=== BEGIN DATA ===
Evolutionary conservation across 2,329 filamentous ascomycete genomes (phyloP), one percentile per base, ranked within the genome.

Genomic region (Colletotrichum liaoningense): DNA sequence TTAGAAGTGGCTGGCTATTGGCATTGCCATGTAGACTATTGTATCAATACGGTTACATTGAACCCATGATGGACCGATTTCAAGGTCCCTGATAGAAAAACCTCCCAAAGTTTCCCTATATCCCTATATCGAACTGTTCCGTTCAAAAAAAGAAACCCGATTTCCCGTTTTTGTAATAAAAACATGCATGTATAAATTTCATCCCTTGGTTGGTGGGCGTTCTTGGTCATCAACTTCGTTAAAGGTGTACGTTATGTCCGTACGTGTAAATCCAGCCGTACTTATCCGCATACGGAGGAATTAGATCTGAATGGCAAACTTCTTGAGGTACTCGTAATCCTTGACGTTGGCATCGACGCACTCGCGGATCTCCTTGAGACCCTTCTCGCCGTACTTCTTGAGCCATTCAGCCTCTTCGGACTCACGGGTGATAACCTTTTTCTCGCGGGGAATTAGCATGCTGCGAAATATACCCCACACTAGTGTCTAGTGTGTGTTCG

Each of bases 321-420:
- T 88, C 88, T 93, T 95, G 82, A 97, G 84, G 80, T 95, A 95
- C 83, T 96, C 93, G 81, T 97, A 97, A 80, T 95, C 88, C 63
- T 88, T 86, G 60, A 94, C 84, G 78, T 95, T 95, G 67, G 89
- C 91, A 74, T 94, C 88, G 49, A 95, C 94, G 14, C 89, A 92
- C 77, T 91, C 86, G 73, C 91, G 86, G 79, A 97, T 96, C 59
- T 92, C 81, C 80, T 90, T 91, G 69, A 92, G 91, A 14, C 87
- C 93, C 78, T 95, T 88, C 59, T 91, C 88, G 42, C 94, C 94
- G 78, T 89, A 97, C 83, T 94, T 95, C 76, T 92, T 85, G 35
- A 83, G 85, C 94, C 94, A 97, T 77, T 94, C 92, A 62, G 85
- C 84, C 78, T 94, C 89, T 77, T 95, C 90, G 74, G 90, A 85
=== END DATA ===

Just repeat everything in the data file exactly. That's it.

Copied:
Evolutionary conservation across 2,329 filamentous ascomycete genomes (phyloP), one percentile per base, ranked within the genome.

Genomic region (Colletotrichum liaoningense): DNA sequence TTAGAAGTGGCTGGCTATTGGCATTGCCATGTAGACTATTGTATCAATACGGTTACATTGAACCCATGATGGACCGATTTCAAGGTCCCTGATAGAAAAACCTCCCAAAGTTTCCCTATATCCCTATATCGAACTGTTCCGTTCAAAAAAAGAAACCCGATTTCCCGTTTTTGTAATAAAAACATGCATGTATAAATTTCATCCCTTGGTTGGTGGGCGTTCTTGGTCATCAACTTCGTTAAAGGTGTACGTTATGTCCGTACGTGTAAATCCAGCCGTACTTATCCGCATACGGAGGAATTAGATCTGAATGGCAAACTTCTTGAGGTACTCGTAATCCTTGACGTTGGCATCGACGCACTCGCGGATCTCCTTGAGACCCTTCTCGCCGTACTTCTTGAGCCATTCAGCCTCTTCGGACTCACGGGTGATAACCTTTTTCTCGCGGGGAATTAGCATGCTGCGAAATATACCCCACACTAGTGTCTAGTGTGTGTTCG

Each of bases 321-420:
- T 88, C 88, T 93, T 95, G 82, A 97, G 84, G 80, T 95, A 95
- C 83, T 96, C 93, G 81, T 97, A 97, A 80, T 95, C 88, C 63
- T 88, T 86, G 60, A 94, C 84, G 78, T 95, T 95, G 67, G 89
- C 91, A 74, T 94, C 88, G 49, A 95, C 94, G 14, C 89, A 92
- C 77, T 91, C 86, G 73, C 91, G 86, G 79, A 97, T 96, C 59
- T 92, C 81, C 80, T 90, T 91, G 69, A 92, G 91, A 14, C 87
- C 93, C 78, T 95, T 88, C 59, T 91, C 88, G 42, C 94, C 94
- G 78, T 89, A 97, C 83, T 94, T 95, C 76, T 92, T 85, G 35
- A 83, G 85, C 94, C 94, A 97, T 77, T 94, C 92, A 62, G 85
- C 84, C 78, T 94, C 89, T 77, T 95, C 90, G 74, G 90, A 85